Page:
Y Combinator is an American seed accelerator, started in March 2005. Fast Company has called YC "the world's most powerful start-up incubator".  Fortune has called Y Combinator "a spawning ground for emerging tech giants". 
In its main program, Y Combinator interviews and selects two batches of companies per year. The companies receive seed money, advice, and connections in exchange for 7% equity.  The program includes "office hours", where startup founders meet individually and in groups with Y Combinator partners for advice. Founders also participate in weekly dinners where guests from the Silicon Valley ecosystem (successful entrepreneurs, venture capitalists, etc.) speak to the founders.
Y Combinator’s motto is “Make Something People Want.”  The program aims to focus the founders on further developing their product, team and market, refining their business model, achieving product/market fit, and scaling the startup into a high growth business, etc. The program culminates at Demo Day where startups present their business to a selected audience of investors. 
As of 2016, Y Combinator had invested in ~940 companies including Dropbox, Airbnb, Coinbase, Stripe, Reddit, Zenefits, BuildZoom, Instacart, Twitch.tv, Machine Zone, Weebly, Paribus, Chinese startup Raven Tech,  and the combined market capitalization of YC companies was over $65B. 
Non-profit organizations can also participate in the main YC program. 
In 2015 YC introduced additional programs:
- In July 2015, Y Combinator introduced the YC Fellowship Program, aimed at companies at an earlier stage than the main program. 
- In October 2015, Y Combinator introduced the YC Continuity Fund. The fund allows Y Combinator to make pro rata investments in their alumni companies with valuations under $300 million. Y Combinator will also consider leading or participating in later stage growth financing rounds for YC companies. 
- In October 2015 YC introduced YC Research, to fund long-term fundamental research. YC President Sam Altman donated $10m. 
Y Combinator was started in 2005 by Paul Graham, Jessica Livingston, Trevor Blackwell and Robert Tappan Morris.  From 2005 to 2008 one program was held in Cambridge, Massachusetts, and one was held in Mountain View, California. In January 2009, Y Combinator announced that the Cambridge program would be closed and all future programs would take place in Silicon Valley.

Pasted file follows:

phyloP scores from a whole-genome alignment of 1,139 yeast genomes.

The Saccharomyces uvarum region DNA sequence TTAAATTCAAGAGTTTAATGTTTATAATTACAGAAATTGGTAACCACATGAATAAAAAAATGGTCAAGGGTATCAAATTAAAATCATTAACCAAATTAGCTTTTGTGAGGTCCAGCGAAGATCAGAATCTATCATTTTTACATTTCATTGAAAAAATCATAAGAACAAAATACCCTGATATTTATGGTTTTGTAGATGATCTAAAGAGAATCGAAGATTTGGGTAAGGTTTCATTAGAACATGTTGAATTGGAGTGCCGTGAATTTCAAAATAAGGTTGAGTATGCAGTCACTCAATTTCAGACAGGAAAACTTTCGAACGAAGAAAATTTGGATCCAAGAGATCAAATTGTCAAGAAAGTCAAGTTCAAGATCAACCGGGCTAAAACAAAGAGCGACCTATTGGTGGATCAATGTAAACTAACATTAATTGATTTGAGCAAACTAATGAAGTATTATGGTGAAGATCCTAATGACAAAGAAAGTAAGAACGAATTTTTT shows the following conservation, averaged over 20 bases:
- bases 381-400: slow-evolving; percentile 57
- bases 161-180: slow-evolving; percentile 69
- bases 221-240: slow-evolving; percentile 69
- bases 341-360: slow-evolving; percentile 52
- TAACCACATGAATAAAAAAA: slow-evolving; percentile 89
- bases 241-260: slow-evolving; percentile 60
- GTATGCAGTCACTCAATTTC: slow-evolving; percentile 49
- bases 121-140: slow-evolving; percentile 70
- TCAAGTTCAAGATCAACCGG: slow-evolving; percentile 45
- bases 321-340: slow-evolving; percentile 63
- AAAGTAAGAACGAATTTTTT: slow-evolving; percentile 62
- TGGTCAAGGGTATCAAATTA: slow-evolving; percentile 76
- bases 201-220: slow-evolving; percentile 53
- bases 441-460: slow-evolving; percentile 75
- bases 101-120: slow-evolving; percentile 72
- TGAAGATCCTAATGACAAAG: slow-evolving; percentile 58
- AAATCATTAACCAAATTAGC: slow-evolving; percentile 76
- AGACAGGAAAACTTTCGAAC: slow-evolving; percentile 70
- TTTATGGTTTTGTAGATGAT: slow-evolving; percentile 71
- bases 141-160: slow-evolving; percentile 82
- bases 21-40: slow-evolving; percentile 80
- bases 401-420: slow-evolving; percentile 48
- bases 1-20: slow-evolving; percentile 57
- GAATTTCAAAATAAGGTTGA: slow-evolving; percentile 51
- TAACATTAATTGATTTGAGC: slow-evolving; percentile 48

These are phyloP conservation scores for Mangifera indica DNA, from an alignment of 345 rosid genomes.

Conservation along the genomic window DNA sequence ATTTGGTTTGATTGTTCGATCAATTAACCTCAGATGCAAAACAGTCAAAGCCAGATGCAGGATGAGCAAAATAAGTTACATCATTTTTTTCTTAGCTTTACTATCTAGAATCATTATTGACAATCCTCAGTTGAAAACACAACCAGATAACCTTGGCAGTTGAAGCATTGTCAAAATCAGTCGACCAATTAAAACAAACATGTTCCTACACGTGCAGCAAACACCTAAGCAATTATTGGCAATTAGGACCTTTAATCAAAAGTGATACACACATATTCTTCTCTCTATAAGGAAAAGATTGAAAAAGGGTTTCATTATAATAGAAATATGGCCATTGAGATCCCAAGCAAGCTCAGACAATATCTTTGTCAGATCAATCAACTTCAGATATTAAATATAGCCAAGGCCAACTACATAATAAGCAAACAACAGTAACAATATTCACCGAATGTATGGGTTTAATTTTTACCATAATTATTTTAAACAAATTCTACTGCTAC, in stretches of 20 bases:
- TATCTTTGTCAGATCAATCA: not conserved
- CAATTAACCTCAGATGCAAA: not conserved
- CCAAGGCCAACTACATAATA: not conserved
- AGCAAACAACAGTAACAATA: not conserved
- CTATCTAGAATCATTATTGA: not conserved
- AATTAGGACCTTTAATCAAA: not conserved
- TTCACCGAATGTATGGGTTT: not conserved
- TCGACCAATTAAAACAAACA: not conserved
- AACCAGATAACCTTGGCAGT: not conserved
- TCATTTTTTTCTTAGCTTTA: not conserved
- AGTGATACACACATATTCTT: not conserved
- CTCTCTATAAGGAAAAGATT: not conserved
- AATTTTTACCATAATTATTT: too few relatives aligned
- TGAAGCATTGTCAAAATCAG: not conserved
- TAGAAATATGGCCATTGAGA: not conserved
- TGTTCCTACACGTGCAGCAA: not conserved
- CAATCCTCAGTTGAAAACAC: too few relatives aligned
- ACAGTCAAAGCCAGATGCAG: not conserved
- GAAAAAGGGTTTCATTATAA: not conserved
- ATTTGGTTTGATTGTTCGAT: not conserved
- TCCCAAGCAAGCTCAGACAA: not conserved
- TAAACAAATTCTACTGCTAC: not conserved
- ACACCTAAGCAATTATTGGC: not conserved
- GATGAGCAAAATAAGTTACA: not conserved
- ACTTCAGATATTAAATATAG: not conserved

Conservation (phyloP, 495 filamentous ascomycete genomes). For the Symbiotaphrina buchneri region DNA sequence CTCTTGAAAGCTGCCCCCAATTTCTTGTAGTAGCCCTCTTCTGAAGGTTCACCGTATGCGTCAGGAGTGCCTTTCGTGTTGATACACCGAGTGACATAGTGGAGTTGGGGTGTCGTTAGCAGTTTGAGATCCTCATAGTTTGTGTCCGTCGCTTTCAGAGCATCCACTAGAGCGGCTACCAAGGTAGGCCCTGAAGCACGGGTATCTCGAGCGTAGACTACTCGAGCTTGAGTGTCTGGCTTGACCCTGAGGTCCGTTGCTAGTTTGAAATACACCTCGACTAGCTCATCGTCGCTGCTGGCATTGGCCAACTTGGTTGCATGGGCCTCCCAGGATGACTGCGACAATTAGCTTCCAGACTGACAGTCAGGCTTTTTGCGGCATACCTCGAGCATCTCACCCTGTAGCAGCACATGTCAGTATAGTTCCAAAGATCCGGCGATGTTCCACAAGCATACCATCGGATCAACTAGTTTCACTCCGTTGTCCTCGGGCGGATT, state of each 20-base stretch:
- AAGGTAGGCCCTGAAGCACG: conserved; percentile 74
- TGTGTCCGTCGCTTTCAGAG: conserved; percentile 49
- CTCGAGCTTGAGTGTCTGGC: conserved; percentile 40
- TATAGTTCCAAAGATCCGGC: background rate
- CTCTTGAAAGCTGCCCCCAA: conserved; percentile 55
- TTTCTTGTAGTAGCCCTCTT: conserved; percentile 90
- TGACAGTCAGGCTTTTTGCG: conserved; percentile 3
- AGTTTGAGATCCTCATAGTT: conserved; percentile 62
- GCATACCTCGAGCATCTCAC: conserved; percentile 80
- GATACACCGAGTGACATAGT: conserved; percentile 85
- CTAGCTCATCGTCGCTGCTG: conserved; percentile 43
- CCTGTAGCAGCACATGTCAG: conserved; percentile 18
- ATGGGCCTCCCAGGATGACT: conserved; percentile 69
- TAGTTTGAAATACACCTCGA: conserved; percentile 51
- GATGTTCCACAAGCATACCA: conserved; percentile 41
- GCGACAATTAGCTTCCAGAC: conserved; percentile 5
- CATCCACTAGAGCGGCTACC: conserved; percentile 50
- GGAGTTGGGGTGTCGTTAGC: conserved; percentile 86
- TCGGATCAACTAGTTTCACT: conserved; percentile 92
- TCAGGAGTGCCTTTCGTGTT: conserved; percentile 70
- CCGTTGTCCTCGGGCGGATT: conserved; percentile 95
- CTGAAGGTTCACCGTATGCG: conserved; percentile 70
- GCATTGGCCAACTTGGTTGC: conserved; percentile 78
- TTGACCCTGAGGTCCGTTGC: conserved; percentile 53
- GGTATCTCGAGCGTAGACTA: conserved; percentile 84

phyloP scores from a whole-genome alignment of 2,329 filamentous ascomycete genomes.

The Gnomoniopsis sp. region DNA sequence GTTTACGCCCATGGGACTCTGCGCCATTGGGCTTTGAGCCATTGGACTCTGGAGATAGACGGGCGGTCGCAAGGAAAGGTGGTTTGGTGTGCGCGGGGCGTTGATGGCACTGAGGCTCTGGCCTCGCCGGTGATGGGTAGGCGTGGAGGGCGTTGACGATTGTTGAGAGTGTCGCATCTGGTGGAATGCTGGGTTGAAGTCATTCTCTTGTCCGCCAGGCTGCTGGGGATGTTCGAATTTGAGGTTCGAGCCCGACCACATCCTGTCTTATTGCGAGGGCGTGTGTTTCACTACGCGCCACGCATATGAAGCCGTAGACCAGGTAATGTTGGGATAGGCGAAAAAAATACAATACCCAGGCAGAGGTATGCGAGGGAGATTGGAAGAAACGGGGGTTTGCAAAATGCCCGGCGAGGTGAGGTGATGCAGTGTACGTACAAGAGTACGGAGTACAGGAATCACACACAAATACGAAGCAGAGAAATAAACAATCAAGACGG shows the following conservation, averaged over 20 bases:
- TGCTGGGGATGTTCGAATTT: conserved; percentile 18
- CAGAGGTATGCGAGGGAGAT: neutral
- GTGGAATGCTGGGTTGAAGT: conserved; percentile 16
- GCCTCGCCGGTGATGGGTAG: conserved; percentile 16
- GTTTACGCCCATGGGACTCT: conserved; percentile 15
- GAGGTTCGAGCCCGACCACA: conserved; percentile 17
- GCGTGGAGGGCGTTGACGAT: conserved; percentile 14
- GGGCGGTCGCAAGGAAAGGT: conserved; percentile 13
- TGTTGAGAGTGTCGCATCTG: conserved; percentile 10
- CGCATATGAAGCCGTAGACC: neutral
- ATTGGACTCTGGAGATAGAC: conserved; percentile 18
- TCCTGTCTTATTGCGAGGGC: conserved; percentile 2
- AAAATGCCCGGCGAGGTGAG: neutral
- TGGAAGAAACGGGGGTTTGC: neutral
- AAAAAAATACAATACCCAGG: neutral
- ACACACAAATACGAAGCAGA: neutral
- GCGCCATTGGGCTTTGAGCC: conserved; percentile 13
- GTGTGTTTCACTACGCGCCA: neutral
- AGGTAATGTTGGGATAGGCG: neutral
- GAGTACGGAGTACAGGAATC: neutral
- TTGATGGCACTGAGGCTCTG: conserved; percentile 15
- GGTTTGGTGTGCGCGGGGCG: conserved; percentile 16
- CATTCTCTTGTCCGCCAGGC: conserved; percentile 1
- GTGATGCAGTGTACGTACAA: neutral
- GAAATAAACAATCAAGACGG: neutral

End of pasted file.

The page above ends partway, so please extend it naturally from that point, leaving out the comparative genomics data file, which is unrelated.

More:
In 2009, Sequoia Capital led the $2 million investment round into an entity of Y Combinator which would allow the company to invest in approximately 60 companies a year as opposed to their previous 40 companies a year.  The following year, Sequoia led a $8.25 million funding round for Y Combinator to further increase the number of startups the company could fund. 
Then in 2011, Yuri Milner and SV Angel offered every Y Combinator company a $150,000 convertible note investment.  The amount put in to each company was changed to $80,000 when Start Fund was renewed. 
In September 2013, Paul Graham announced Y Combinator would fund nonprofit organizations accepted into its program after having tested the concept with Watsi (while continuing to fund mostly for-profit startups). 
In 2014, founder Paul Graham announced he was stepping down and that Sam Altman would take over as President of Y Combinator.  That same year, Altman announced "The New Deal" for YC startups, which offers $120,000 for 7% equity. 
Late in 2014, Sam Altman announced a partnership with Transcriptic to provide increased support for Y Combinator's growing community of biotech companies.  Then in 2015, he announced a partnership with Bolt and increased support for hardware companies. 
On 11 August 2016, YC announced that YC partners will be visiting 11 countries this fall to meet with founders and learn more about how we can be helpful to international startup communities. These 11 countries are Nigeria, Denmark, Portugal, Sweden, Germany, Russia, Argentina, Chile, Mexico, Israel, and India.